What summer is like for the doctors at Camp Simcha Special
Dr. Robert Van Amerongen’s patients have kidney diseases, cerebral palsy, hydrocephalitis and familial dysautonomia — a rare disorder that causes a failure in the autonomic nervous system. Some patients suffer from conditions that so far doctors have been unable to diagnose. And this isn’t a hospital; it’s a summer camp.
But then again, Camp Simcha Special, a camp with separate twelve-day sessions for boys and girls with serious illnesses, is no ordinary summer camp.
“It really is essentially a huge hospital disguised as a camp,” explained Dr. Van Amerongen, the medical director of Camp Simcha Special, last Thursday. The interview was interrupted by a steady stream of requests, radio calls, and minor emergencies. The profile book of his hundred campers, he says, is roughly the size of “the Manhattan phonebook.”
“You don’t want to drop it on your foot,” Van Amerongen said with a laugh.
Van Amerongen, a resident of the Five Towns, heads the pediatric emergency department of Methodist Hospital in Brooklyn and a Hatzalah volunteer. At Camp Simcha Special he leads a sixteen member medical team that includes two other physicians: Dr. Zev Carey, also of the Five Towns, and Dr. Michael Rosen of Passaic; six nurses, three paramedics, two emergency medical technicians, a respiratory therapist and an on-site pharmacist.
Between its two sessions, the camp in Glen Spey, N.Y. is home to over two hundred children from all over the world and at least six hundred staff members.
Camp Simcha Special began eight years ago as an outgrowth of Chai Lifeline’s year-round program that serves 3000 clients annually. The facility, which is also used for the regular Camp Simcha program for children with cancer and Chai Lifeline’s mid-year retreats, is a 160 acre state-of-the-art campus that is completely wheelchair accessible from the swimming pool to the rope courses. The campus is a camper’s dream: an IMAX theater in the social hall, archery, ceramics, two boats, and soda machines that dispense free beverages.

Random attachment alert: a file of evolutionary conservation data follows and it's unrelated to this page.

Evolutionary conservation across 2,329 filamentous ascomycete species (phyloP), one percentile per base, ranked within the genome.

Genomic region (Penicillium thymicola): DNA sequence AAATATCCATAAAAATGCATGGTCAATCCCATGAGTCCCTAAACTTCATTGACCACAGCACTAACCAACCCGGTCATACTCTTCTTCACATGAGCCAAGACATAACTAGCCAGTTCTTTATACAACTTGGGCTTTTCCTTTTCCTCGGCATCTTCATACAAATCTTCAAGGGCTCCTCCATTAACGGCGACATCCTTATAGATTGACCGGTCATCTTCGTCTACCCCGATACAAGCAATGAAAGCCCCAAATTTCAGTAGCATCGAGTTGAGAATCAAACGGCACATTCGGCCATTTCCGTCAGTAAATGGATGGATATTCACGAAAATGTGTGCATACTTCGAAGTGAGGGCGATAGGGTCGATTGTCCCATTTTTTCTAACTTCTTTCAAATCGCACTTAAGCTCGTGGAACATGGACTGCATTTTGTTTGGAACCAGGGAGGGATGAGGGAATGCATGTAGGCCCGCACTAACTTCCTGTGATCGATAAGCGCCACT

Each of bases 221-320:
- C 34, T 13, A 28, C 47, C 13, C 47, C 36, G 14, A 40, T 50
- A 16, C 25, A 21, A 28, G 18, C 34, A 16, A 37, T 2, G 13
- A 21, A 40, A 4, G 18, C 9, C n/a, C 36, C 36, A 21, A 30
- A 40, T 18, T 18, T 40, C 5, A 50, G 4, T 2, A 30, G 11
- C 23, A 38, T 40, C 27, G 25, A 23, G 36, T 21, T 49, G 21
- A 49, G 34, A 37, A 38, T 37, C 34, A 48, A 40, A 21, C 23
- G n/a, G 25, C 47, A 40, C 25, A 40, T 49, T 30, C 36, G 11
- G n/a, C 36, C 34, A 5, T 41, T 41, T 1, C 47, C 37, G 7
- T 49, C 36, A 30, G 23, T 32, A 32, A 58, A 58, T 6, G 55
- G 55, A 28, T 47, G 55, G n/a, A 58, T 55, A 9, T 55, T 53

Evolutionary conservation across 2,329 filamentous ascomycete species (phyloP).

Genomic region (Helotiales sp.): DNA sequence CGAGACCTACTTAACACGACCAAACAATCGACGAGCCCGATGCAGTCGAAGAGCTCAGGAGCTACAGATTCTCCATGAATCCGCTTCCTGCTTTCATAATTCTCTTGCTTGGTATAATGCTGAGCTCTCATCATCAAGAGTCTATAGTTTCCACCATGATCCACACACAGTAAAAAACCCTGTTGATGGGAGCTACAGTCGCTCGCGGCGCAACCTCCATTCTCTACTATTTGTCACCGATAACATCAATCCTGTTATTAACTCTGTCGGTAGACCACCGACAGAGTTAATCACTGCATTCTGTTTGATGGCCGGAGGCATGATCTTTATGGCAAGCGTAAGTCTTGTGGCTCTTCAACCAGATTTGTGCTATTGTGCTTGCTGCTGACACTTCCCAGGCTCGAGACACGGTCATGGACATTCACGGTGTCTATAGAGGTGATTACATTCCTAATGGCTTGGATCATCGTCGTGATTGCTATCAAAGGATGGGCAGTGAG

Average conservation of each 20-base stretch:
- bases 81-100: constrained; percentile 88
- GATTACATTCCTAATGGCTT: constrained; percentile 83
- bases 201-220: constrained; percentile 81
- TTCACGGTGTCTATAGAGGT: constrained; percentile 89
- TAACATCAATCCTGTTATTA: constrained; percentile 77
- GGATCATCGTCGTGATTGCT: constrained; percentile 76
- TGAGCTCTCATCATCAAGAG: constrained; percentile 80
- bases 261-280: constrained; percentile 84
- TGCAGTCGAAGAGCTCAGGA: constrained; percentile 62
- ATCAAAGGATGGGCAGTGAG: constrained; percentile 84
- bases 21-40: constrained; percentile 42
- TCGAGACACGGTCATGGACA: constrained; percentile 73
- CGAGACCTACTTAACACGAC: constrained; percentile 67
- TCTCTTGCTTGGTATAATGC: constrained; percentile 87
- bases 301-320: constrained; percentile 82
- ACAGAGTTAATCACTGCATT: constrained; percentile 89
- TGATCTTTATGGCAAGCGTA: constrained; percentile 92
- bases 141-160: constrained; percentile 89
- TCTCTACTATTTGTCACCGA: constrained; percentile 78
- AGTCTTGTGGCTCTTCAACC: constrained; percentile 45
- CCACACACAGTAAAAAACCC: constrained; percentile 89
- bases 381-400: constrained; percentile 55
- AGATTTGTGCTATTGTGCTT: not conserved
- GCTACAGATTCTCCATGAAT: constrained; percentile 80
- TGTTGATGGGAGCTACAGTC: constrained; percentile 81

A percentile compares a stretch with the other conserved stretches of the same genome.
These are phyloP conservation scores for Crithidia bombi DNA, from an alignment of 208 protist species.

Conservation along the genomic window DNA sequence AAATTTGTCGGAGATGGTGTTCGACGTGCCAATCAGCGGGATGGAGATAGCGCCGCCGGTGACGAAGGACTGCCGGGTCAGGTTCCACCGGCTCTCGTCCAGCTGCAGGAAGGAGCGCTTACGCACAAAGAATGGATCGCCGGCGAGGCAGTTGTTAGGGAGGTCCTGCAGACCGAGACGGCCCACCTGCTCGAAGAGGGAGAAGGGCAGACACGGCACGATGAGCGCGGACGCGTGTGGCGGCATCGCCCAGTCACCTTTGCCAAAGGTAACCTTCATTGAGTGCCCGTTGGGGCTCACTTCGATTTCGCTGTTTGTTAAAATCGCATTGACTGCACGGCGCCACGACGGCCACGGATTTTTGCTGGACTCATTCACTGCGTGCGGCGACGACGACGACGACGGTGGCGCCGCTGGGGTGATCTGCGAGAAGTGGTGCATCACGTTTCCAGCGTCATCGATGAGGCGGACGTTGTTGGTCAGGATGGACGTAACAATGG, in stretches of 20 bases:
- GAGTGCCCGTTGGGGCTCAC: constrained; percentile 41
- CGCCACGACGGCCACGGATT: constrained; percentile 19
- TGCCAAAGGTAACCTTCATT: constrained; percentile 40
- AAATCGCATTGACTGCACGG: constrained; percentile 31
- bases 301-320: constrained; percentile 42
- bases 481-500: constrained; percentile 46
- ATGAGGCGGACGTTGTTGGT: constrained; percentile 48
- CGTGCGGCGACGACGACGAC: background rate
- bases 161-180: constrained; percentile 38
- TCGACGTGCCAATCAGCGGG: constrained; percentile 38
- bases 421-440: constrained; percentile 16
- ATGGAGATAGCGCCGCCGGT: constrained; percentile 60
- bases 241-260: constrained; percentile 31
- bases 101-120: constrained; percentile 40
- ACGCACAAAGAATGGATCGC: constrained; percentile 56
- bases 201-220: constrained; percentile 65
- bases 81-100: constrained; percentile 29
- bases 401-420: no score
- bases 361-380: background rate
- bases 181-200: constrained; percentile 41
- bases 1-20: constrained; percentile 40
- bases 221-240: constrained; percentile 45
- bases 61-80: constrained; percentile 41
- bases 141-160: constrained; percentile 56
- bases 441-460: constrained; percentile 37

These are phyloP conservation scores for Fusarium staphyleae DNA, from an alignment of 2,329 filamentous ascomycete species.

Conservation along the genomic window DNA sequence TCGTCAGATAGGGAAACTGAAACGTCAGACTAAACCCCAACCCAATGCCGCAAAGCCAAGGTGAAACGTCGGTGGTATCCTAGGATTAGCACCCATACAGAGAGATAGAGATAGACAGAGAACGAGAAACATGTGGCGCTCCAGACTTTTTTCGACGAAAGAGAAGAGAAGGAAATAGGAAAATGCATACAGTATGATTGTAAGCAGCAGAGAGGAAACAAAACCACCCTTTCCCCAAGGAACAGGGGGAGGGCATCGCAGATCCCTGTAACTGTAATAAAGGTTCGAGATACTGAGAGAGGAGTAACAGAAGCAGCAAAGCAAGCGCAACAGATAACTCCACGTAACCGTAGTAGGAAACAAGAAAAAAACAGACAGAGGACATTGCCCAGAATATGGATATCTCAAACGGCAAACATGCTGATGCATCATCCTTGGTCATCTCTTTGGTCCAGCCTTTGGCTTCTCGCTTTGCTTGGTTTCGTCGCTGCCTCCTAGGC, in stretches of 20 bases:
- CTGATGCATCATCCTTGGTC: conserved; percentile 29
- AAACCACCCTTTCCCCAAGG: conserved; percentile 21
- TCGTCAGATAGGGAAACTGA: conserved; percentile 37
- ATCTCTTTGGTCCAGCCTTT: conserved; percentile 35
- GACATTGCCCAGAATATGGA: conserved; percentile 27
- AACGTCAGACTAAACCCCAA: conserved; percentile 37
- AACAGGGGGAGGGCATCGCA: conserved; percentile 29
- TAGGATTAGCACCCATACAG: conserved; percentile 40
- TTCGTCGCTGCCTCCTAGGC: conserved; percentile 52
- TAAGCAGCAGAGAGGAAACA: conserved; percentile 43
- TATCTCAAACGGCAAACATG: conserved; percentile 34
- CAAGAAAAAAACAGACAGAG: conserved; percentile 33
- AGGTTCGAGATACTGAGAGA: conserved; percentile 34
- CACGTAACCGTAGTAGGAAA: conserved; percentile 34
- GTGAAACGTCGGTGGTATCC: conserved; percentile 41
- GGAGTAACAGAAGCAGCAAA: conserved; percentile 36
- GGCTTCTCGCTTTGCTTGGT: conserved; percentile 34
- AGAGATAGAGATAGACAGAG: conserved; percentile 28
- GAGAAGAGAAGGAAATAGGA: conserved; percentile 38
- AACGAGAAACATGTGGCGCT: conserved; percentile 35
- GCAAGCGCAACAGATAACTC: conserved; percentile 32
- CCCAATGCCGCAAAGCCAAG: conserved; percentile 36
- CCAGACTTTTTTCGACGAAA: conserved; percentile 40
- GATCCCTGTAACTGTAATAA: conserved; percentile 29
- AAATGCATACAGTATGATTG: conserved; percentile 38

A sign on the entrance of the camp reads: “Welcome to the happiest place on earth,” and while it is a memorable experience for the campers, it seems that even for the medical staff, gratitude for the experience runs both ways.
“When I’m in an emergency room it’s usually a crisis situation,” Van Amerongen related. “[The kids] are usually very sick; They’re very afraid, I never really appreciated how much of a child they really are. Here, you see they’re just kids. They’re jumping like crazy and singing like crazy. You realize they’re kids like my kids. They have certain limitations and certainly a lot of challenges, but in their hearts they’re kids and just want to have a fun time.”
The summer experience has also left a particularly strong impression on his daughters; the youngest, Jennifer, asked to be housed with campers this summer and not in the staff housing.
“My girls have grown up here and learned a lot of important lessons. Not everyone looks like them and kids who are their age may not be able to do what they do,” Van Amerongen explained. “My seven year old isn’t afraid of children in wheelchairs or on ventilators, because they’re children just like her.”
Rabbi Simcha Scholar, executive vice president of Chai Lifeline, explained the goal of the program extends beyond the summer.
“It’s building these children up, to develop them into citizens. They shouldn’t remain campers their whole lives, that’s not our job. Our job is to build the self-esteem and skills of every child for them to graduate and go on with their lives.” Rabbi Scholar described the camp as a Torah environment that accepts all Jews from, “Williamsburg Chasidim to Litvaks; kids with long peyes and kids who don’t know what Shabbos is.” “Everyone gets together, every Jew is equal, [it’s] a laboratory of Ahavas Yisrael [love for fellow Jews]. All of this is only possible because we have the right medical team.” Scholar asserted.
The boy’s session of Camp Simcha Special ended this past Monday.
“I do have a little bit of relief that we got through another summer without a problem,” Van Amerongen said, “It’s a lot of stress, but we’re sad because camp is over. We miss all these magical moments. You walk around camp and you just see magical moments. You try to keep those memories alive over the course of the year and that spurs us on to come back the next year.”
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